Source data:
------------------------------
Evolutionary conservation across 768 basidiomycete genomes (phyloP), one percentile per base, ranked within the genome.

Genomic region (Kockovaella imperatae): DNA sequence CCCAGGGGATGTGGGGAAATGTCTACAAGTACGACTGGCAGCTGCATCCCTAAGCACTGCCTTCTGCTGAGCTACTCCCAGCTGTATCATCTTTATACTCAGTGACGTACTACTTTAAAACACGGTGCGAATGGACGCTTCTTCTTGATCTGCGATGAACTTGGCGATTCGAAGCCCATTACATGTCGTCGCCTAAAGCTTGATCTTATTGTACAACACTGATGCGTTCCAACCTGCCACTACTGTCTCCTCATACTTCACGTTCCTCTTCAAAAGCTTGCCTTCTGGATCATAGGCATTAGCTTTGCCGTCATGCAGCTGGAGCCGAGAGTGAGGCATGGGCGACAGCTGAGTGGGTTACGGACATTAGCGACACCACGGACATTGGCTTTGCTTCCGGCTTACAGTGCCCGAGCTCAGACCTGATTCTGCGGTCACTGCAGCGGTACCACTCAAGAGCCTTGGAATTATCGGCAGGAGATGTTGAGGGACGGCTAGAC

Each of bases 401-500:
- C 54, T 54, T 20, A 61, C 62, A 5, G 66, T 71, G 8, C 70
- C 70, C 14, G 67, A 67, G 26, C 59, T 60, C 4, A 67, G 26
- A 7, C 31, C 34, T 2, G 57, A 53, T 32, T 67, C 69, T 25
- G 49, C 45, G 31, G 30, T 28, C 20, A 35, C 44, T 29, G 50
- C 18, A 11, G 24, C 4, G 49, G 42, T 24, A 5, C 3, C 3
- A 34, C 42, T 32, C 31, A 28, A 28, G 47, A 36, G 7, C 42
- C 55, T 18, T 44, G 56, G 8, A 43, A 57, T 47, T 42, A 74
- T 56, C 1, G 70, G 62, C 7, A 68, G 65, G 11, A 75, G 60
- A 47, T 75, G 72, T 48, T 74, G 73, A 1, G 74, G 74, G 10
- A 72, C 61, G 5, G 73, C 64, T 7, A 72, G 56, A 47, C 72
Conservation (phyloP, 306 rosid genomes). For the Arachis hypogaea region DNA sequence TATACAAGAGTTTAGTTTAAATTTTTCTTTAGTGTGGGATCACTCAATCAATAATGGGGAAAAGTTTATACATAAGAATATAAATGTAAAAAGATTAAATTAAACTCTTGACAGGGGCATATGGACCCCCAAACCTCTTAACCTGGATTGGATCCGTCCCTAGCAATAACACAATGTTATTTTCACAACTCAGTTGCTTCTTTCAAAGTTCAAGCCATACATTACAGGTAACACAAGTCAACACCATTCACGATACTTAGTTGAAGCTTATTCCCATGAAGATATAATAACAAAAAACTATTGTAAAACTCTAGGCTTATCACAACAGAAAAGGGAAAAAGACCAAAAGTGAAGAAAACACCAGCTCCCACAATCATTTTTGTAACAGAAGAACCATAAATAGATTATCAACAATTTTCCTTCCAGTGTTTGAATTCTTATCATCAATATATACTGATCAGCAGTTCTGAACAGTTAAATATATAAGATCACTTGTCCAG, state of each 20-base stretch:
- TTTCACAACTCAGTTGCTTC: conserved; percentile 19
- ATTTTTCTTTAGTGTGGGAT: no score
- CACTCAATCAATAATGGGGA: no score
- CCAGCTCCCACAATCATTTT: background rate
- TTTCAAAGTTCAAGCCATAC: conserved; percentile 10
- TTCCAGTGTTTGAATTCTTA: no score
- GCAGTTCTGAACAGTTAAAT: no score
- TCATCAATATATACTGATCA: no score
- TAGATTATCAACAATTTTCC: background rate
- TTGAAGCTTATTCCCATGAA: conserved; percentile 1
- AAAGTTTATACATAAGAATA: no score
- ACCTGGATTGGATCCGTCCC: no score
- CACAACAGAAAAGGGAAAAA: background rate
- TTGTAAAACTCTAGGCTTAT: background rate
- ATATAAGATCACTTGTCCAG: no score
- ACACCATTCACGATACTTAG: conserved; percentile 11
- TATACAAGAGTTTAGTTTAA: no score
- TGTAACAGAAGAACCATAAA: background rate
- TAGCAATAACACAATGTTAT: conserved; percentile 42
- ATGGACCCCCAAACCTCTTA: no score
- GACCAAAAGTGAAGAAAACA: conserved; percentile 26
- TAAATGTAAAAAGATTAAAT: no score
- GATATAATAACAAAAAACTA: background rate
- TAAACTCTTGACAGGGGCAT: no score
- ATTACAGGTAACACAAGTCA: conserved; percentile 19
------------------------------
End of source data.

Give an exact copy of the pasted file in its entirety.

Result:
Evolutionary conservation across 768 basidiomycete genomes (phyloP), one percentile per base, ranked within the genome.

Genomic region (Kockovaella imperatae): DNA sequence CCCAGGGGATGTGGGGAAATGTCTACAAGTACGACTGGCAGCTGCATCCCTAAGCACTGCCTTCTGCTGAGCTACTCCCAGCTGTATCATCTTTATACTCAGTGACGTACTACTTTAAAACACGGTGCGAATGGACGCTTCTTCTTGATCTGCGATGAACTTGGCGATTCGAAGCCCATTACATGTCGTCGCCTAAAGCTTGATCTTATTGTACAACACTGATGCGTTCCAACCTGCCACTACTGTCTCCTCATACTTCACGTTCCTCTTCAAAAGCTTGCCTTCTGGATCATAGGCATTAGCTTTGCCGTCATGCAGCTGGAGCCGAGAGTGAGGCATGGGCGACAGCTGAGTGGGTTACGGACATTAGCGACACCACGGACATTGGCTTTGCTTCCGGCTTACAGTGCCCGAGCTCAGACCTGATTCTGCGGTCACTGCAGCGGTACCACTCAAGAGCCTTGGAATTATCGGCAGGAGATGTTGAGGGACGGCTAGAC

Each of bases 401-500:
- C 54, T 54, T 20, A 61, C 62, A 5, G 66, T 71, G 8, C 70
- C 70, C 14, G 67, A 67, G 26, C 59, T 60, C 4, A 67, G 26
- A 7, C 31, C 34, T 2, G 57, A 53, T 32, T 67, C 69, T 25
- G 49, C 45, G 31, G 30, T 28, C 20, A 35, C 44, T 29, G 50
- C 18, A 11, G 24, C 4, G 49, G 42, T 24, A 5, C 3, C 3
- A 34, C 42, T 32, C 31, A 28, A 28, G 47, A 36, G 7, C 42
- C 55, T 18, T 44, G 56, G 8, A 43, A 57, T 47, T 42, A 74
- T 56, C 1, G 70, G 62, C 7, A 68, G 65, G 11, A 75, G 60
- A 47, T 75, G 72, T 48, T 74, G 73, A 1, G 74, G 74, G 10
- A 72, C 61, G 5, G 73, C 64, T 7, A 72, G 56, A 47, C 72
Conservation (phyloP, 306 rosid genomes). For the Arachis hypogaea region DNA sequence TATACAAGAGTTTAGTTTAAATTTTTCTTTAGTGTGGGATCACTCAATCAATAATGGGGAAAAGTTTATACATAAGAATATAAATGTAAAAAGATTAAATTAAACTCTTGACAGGGGCATATGGACCCCCAAACCTCTTAACCTGGATTGGATCCGTCCCTAGCAATAACACAATGTTATTTTCACAACTCAGTTGCTTCTTTCAAAGTTCAAGCCATACATTACAGGTAACACAAGTCAACACCATTCACGATACTTAGTTGAAGCTTATTCCCATGAAGATATAATAACAAAAAACTATTGTAAAACTCTAGGCTTATCACAACAGAAAAGGGAAAAAGACCAAAAGTGAAGAAAACACCAGCTCCCACAATCATTTTTGTAACAGAAGAACCATAAATAGATTATCAACAATTTTCCTTCCAGTGTTTGAATTCTTATCATCAATATATACTGATCAGCAGTTCTGAACAGTTAAATATATAAGATCACTTGTCCAG, state of each 20-base stretch:
- TTTCACAACTCAGTTGCTTC: conserved; percentile 19
- ATTTTTCTTTAGTGTGGGAT: no score
- CACTCAATCAATAATGGGGA: no score
- CCAGCTCCCACAATCATTTT: background rate
- TTTCAAAGTTCAAGCCATAC: conserved; percentile 10
- TTCCAGTGTTTGAATTCTTA: no score
- GCAGTTCTGAACAGTTAAAT: no score
- TCATCAATATATACTGATCA: no score
- TAGATTATCAACAATTTTCC: background rate
- TTGAAGCTTATTCCCATGAA: conserved; percentile 1
- AAAGTTTATACATAAGAATA: no score
- ACCTGGATTGGATCCGTCCC: no score
- CACAACAGAAAAGGGAAAAA: background rate
- TTGTAAAACTCTAGGCTTAT: background rate
- ATATAAGATCACTTGTCCAG: no score
- ACACCATTCACGATACTTAG: conserved; percentile 11
- TATACAAGAGTTTAGTTTAA: no score
- TGTAACAGAAGAACCATAAA: background rate
- TAGCAATAACACAATGTTAT: conserved; percentile 42
- ATGGACCCCCAAACCTCTTA: no score
- GACCAAAAGTGAAGAAAACA: conserved; percentile 26
- TAAATGTAAAAAGATTAAAT: no score
- GATATAATAACAAAAAACTA: background rate
- TAAACTCTTGACAGGGGCAT: no score
- ATTACAGGTAACACAAGTCA: conserved; percentile 19